Each time I walk to the station in my district of Greater Copenhagen, I see LETZ SUSHI in bold white font on the black rectangle screwed to the brick wall.
And each time I smile, though I must have seen this sign hundreds of times (I moved to Denmark in 2009). I’m never tired of its delicious misuse of English: What has happened to the apostrophe? Surely ‘z’ is a misspelling… Is there even such a verb as ‘to sushi’? I’m on my way to catch a train to the university, where I meet those who want to ‘speak English without an accent’. Especially my Asian students dream about ‘correct English’, so I venture: ‘Hong Kong English doesn’t tell apart long and short vowels, unlike “Queen’s English”.’ Together we complicate the emphasis on correctness, which often frustrates our joy of language(s).
On my upcoming online course, Our Hospitable Languages: Writing Multilingual Poetry, we’ll query such frustrations and remind ourselves of the thrills of speaking diverse languages, foreign and private. (Think of Paul Muldoon’s family word for the hot water bottle in ‘Quoof’). We’ll tease them into multilingual poems: multilingual, because they will allow us to savour other languages besides and within English – to appreciate our multiple accents.
I hope that this course will attract both international participants and those based in the UK; those who speak a couple of languages because they live in them or learn them and those who want to explore different strata of English: dialects, etymologies, borrowed words, local words. (The rich assemblage of Robert Macfarlane’s Landmarks comes to mind). The course description tags locations of the participants in my previous courses, so I look forward to a similar geographic and linguistic diversity, which we will explore together.
We’ll read the work of five multilingual authors, consider our own ‘multilingualisms’ and write poems to play with our languages and to blunder in them. We’ll scour dictionaries; cobble up new wordings; accept our prophetic slips of the tongue, whichever tongue; ponder misspellings in important messages; laugh at mispronounced or misunderstood words. And we’ll never use them as shibboleths.
I believe we need to resist various notions of tribal purity, especially now, but the shibboleth doesn’t want to disappear from our human history. For example, in 1937 thousands of Creole Haitians were killed, because they couldn’t roll the Spanish /r/ in the word ‘perejil’ (parsley). Say Parsley by the French-Norwegian Caroline Bergvall examines ‘mishearings and language conflicts’ in a sound-language installation which features individual letters, giant &, recordings of people pronouncing the phrase ‘rolling hills’. My ‘rolling r’ helps me speak Polish & prompts my listeners to ask if I’m Scottish or South African. Many of us started hearing ourselves self-consciously after Brexit, Trump election, … [fill in the blank for yourself].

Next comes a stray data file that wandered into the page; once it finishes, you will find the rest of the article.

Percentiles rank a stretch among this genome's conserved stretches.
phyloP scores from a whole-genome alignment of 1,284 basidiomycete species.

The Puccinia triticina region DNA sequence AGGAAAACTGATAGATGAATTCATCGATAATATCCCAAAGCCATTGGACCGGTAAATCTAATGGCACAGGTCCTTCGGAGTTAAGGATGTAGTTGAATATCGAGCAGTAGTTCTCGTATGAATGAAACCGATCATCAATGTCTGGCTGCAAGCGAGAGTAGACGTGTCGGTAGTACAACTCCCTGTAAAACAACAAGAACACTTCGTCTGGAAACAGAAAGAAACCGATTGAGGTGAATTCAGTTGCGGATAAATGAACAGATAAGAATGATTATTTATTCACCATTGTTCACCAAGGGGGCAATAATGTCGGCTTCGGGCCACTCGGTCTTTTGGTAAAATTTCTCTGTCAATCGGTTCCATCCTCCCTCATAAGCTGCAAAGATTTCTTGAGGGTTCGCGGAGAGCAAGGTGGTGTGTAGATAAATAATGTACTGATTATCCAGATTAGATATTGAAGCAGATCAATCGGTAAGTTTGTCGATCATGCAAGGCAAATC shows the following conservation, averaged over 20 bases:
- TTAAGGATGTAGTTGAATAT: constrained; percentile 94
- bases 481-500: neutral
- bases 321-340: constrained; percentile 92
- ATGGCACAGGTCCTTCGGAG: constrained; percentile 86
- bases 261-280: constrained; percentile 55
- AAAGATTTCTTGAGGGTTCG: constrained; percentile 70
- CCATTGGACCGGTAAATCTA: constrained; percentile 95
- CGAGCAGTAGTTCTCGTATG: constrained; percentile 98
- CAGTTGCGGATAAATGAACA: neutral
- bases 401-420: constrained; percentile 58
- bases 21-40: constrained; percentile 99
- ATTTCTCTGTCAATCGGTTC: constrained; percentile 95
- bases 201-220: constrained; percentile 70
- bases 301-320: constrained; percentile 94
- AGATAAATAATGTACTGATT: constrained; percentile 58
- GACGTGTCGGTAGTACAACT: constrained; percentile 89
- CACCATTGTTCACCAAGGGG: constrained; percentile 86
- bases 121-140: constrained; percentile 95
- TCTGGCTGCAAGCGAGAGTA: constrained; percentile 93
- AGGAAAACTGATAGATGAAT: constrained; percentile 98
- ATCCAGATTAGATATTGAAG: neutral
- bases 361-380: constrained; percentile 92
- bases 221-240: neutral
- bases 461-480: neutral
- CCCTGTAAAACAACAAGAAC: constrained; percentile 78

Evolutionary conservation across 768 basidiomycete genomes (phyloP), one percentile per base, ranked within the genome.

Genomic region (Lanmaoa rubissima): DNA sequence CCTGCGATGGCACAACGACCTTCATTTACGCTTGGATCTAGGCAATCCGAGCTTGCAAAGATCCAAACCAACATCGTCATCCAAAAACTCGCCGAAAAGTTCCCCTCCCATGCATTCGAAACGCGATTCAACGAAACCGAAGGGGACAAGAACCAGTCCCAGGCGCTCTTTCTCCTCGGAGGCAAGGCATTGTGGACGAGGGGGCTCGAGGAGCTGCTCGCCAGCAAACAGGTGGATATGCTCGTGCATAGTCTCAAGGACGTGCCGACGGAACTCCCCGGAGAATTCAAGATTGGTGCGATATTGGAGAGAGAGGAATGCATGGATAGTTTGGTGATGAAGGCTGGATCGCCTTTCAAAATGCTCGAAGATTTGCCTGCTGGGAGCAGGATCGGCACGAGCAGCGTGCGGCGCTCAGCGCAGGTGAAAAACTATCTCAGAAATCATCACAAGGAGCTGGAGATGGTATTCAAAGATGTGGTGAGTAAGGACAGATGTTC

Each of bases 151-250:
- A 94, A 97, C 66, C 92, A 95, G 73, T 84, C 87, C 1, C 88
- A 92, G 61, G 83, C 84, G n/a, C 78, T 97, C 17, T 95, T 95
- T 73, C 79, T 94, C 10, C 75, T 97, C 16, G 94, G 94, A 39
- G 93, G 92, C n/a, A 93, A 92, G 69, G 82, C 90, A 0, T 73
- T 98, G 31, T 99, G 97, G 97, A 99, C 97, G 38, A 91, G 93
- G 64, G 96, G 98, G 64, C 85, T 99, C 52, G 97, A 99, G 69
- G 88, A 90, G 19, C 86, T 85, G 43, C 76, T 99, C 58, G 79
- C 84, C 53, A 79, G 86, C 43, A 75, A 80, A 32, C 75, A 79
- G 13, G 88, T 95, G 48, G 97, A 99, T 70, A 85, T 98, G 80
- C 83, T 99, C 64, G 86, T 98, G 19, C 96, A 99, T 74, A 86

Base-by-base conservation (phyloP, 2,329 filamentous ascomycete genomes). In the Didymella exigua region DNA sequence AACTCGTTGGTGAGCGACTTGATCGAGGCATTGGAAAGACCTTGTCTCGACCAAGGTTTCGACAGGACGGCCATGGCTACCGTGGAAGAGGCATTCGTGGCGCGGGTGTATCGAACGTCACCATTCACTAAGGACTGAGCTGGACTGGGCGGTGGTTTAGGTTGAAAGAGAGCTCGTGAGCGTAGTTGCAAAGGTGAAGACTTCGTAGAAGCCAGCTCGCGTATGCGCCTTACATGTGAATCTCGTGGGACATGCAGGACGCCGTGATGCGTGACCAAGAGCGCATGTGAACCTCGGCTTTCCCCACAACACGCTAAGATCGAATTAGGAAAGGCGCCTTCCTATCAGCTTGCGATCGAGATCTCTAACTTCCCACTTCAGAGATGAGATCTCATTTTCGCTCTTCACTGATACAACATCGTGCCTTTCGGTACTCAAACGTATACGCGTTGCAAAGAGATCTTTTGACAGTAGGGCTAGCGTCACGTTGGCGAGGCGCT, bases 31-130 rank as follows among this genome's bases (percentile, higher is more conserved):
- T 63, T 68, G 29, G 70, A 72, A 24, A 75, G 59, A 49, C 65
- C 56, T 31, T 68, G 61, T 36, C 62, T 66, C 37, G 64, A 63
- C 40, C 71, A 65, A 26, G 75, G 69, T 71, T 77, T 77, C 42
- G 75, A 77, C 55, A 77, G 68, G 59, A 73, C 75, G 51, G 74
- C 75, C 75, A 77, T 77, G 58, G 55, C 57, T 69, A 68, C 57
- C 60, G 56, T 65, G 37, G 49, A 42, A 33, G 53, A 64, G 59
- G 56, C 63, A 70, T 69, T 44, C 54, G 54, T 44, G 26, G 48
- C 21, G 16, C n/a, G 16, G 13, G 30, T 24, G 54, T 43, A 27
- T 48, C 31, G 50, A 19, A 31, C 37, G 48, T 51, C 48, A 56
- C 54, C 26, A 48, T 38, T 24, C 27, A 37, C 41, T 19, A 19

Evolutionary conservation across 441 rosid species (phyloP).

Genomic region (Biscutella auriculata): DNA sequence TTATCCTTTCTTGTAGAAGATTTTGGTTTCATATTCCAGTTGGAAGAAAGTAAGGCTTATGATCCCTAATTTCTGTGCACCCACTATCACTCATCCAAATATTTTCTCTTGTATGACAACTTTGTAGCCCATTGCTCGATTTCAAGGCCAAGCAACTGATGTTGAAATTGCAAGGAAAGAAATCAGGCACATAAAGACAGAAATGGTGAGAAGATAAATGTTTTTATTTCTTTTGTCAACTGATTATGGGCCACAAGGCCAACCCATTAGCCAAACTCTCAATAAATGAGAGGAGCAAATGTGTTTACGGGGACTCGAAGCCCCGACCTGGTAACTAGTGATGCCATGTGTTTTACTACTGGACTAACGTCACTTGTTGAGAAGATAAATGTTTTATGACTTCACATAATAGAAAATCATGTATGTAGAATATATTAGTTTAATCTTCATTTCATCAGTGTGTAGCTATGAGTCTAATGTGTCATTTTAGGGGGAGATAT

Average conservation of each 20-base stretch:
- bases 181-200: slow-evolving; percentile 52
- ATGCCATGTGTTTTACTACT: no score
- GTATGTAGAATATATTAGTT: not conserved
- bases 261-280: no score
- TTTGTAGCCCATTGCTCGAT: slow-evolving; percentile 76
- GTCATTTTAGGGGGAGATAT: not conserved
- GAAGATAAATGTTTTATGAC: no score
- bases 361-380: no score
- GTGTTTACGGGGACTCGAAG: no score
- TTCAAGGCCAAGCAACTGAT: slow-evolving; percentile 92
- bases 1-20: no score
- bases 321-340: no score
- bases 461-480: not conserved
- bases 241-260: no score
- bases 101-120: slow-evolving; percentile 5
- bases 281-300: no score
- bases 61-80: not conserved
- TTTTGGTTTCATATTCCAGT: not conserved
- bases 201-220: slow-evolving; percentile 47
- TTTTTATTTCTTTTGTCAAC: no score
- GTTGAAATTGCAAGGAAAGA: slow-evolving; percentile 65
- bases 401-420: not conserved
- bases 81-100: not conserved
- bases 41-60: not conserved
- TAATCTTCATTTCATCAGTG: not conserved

Of course, such troubling polyphony can be also experienced by speakers with standard, so-called ‘proper’, pronunciation. Tony Harrison’s School of Eloquence, with its speaker educated out of his vernacular, class and community, helped me years ago to rationalize my own bewilderment when, as a Pole trained in ‘Queen’s English’, I failed to understand a customer who spoke ‘local’ English on my first day at work in an Irish pub in Chiswick. Luckily, another customer offered a helpful gloss, not a sneer, the way Liz Berry offers notes to her Black Country poems, which record a variant of English spoken around Birmingham.
We’re fortunate to have (video) recordings of the five poets chosen for this course. Together we’ll listen to their Englishes, coloured by Trinidadian Creole, French, Norwegian, Swedish, Finnish, German, Polish. In our poems we’ll marvel at the accents around us, as Cia Rinne does in Sounds for Soloists, which may resemble the minimal pairs of phonology exercises, but don’t test the correctness of our pronunciation. We’ll work with the page: to include the foreign without the italicised marker of its strangeness, as in Vahni Capildeo’s polyphonic sequence on Louise Bourgeois. We’ll have a chance to talk to Ewa Chruściel about ‘the Ellis Island of language’ (as Yoko Tawada, Japanese-German writer, calls our contemporary language condition).
Not by chance Chruściel’s Contraband of Hoopoe contains fourteen Ellis poems and Bergvall’s Drift is praised (in the citation for the Cholmondeley Award, presented on 20 June, 2017) as ‘spellbinding and experimental, taking language to strange limits, while engaging with one of the most pressing concerns of our time: migration’.
To celebrate the polyphonic experiments of our private, dialectal, expatriate, migrant, multilingual voices: LETZ MEDDLE ENGLISH.
Embrace multiple languages in your poetry and challenge the boundaries between domestic and foreign, on Elżbieta Wójcik-Leese’s Our Hospitable Languages: Writing Multilingual Poetry, a new 10 week online poetry course from the Poetry School. Book online or ring us on 0207 582 1679.
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